Sit down, write out the list of rules that you're absolutely going to keep as it for the foreseeable future. All right, yes, someday you might change them, but let's agree that won't be for a really long time and those are not your priorities in any case. Try to make this list as long as you can. The longer it is, the less work you'll have to do in the short term.
Now the second list; those things you have doubts about, but are ready to impose on yourself (grit your teeth and bear it), make a list of those too. You don't have to make these lists if you can keep them straight in your head, but I'm guessing that if you're having trouble managing your game world and building a setting, this doesn't describe you. Mind you, this group you're gritting your teeth over are rules you're going to run as written until you can build up enough free time to take them on without resorting to arson. Once again, the longer this list is, the less work you have to do until later.
Your third list can be things you really hate, that you want to be vocal about, but that you're going to let be right now. These are things you're going to deliberately talk down to the players, but you're not going to do anything about. I strongly recommend you make them small things. Anything large, put it on the second list, moving it up to the front of that second list. You don't want to spend a lot of time disparaging something for two years that you can't fix, so just shut up about those things. Yes, I'm saying that you shouldn't talk about things on the second list. You will, of course you will. But you shouldn't.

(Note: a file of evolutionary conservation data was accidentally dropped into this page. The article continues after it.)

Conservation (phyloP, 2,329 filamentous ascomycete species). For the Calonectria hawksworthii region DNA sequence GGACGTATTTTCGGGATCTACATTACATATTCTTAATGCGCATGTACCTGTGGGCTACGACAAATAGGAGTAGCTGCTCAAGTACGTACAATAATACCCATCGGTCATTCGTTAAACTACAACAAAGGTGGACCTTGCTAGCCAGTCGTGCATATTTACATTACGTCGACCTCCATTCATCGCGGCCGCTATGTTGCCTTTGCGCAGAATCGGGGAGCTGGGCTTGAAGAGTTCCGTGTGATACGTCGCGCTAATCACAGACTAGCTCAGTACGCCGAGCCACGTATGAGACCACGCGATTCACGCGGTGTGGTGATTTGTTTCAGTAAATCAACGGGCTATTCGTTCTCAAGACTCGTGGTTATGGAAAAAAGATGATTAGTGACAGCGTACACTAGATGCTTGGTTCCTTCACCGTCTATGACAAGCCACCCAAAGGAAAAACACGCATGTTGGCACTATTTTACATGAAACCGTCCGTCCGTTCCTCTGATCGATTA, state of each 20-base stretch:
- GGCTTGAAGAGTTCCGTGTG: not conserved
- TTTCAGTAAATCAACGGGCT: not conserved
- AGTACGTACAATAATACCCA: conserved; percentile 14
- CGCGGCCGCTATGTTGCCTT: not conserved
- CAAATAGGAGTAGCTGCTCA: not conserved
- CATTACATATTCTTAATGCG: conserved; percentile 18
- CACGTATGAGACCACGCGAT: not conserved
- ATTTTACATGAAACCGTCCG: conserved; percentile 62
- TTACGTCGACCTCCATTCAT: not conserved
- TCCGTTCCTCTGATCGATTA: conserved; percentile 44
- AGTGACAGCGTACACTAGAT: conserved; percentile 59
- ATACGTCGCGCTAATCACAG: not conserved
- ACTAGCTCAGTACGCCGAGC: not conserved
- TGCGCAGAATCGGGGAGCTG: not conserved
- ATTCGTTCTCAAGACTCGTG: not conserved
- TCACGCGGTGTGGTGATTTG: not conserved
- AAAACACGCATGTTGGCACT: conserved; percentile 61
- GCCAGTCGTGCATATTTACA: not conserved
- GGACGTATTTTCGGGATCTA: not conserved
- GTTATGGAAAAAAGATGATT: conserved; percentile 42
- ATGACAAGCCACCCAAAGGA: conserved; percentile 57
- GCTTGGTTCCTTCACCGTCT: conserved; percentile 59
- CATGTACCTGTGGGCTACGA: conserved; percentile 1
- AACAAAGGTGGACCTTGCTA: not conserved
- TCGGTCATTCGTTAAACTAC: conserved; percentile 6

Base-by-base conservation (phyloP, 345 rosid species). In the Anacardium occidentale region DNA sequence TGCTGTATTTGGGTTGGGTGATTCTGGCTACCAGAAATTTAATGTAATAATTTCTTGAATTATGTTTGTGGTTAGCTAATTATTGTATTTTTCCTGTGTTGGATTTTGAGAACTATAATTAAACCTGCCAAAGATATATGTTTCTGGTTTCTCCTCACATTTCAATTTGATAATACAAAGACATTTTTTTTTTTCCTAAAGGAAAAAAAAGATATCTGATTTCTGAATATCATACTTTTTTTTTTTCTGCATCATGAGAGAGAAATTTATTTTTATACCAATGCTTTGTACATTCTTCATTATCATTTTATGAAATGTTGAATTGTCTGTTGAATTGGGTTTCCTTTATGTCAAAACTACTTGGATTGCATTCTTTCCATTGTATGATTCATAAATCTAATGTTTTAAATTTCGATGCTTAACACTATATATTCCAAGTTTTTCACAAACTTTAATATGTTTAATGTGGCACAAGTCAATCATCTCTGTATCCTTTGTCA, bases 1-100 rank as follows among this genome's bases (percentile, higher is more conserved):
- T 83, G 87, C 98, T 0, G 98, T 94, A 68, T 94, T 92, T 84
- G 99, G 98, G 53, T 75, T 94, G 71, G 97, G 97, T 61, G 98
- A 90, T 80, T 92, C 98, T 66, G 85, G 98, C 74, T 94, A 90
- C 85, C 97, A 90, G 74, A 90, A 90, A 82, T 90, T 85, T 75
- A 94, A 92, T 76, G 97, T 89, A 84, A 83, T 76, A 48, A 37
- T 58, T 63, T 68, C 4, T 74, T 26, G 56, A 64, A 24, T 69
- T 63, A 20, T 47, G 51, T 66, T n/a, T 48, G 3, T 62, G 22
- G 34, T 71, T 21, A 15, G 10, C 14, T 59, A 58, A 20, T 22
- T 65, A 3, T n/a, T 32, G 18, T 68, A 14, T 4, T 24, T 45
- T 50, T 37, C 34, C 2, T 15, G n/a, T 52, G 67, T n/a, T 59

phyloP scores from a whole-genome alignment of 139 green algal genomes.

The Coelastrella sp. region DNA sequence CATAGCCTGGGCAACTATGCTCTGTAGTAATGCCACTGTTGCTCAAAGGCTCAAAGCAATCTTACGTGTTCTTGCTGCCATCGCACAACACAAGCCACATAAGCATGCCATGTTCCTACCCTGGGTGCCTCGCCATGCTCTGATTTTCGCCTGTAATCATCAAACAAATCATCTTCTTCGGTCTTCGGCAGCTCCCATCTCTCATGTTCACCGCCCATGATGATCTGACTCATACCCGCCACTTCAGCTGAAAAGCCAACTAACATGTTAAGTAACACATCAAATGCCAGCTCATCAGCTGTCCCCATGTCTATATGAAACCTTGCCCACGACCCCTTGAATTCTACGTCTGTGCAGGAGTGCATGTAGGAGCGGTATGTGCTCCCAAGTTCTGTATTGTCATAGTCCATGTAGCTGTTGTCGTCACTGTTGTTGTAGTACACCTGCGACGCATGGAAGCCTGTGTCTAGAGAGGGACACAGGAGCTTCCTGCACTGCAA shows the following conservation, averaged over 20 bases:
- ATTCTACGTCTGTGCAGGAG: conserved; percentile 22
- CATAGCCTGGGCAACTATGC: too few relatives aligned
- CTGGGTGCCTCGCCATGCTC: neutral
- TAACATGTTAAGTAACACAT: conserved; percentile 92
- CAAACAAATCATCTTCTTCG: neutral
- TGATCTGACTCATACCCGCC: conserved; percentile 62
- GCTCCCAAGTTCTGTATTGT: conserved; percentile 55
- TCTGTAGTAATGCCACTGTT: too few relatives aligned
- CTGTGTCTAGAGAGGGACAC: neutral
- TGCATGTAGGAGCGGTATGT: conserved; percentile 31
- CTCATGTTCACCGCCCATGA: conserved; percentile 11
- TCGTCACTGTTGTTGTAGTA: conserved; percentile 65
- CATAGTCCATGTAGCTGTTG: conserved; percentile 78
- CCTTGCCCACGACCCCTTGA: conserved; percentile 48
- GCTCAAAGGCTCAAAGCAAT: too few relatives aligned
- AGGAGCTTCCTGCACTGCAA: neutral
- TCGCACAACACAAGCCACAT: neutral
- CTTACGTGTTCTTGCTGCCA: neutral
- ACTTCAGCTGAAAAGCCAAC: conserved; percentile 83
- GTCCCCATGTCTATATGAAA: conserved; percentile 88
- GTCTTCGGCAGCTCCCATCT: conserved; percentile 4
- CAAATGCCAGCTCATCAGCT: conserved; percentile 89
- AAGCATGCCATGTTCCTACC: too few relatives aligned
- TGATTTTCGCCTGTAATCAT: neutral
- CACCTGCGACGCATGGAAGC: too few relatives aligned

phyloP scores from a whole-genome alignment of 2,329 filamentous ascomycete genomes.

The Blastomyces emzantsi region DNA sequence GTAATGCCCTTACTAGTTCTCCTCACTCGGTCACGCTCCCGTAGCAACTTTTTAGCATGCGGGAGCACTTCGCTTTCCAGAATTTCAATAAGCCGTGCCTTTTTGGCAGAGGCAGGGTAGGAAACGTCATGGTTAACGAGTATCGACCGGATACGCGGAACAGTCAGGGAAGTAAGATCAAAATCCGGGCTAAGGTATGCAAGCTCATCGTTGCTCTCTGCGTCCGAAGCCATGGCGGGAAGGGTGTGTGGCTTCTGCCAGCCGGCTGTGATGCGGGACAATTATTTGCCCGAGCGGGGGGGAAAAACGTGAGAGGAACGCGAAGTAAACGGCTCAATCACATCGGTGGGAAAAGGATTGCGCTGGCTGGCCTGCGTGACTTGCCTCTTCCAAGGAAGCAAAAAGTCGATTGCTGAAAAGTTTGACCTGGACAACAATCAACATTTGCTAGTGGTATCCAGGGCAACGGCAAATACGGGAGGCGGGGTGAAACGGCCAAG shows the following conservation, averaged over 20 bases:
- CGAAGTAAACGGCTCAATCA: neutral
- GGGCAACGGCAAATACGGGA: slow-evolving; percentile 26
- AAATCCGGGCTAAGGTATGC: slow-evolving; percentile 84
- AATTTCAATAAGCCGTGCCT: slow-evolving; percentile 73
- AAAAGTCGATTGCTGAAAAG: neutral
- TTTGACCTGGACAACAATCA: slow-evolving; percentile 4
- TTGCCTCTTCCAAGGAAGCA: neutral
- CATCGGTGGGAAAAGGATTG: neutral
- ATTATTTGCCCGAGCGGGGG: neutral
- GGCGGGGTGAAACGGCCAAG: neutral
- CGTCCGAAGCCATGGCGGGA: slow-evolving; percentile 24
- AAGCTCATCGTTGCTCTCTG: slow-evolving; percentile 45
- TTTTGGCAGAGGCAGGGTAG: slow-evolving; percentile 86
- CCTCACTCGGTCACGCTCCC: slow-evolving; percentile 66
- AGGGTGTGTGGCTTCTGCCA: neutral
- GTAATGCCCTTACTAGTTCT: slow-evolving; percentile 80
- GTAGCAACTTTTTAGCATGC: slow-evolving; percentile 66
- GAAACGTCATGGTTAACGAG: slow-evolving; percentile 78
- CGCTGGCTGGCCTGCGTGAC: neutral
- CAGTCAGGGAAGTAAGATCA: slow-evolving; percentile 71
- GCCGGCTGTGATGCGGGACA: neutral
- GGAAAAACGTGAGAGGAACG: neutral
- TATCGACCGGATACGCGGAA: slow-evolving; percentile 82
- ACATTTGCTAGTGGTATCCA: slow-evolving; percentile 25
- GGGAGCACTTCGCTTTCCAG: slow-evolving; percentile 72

Finally, your fourth list. These are the things you're going to start changing now, before the players come next Saturday night. You're not going to finish them before Saturday, but you will let your players know these are on the chopping block and no one should get attached. I recommend that this list has three things or less on it. One is best, since you can only work on one thing at a time, but assuming you'll get stuck fixing the one thing, it's good to have other projects. Tell the players why you're changing it. Tell the players why they want you to change it. If you haven't answered this one yet; and your players don't want it ... um, better shove that onto another list.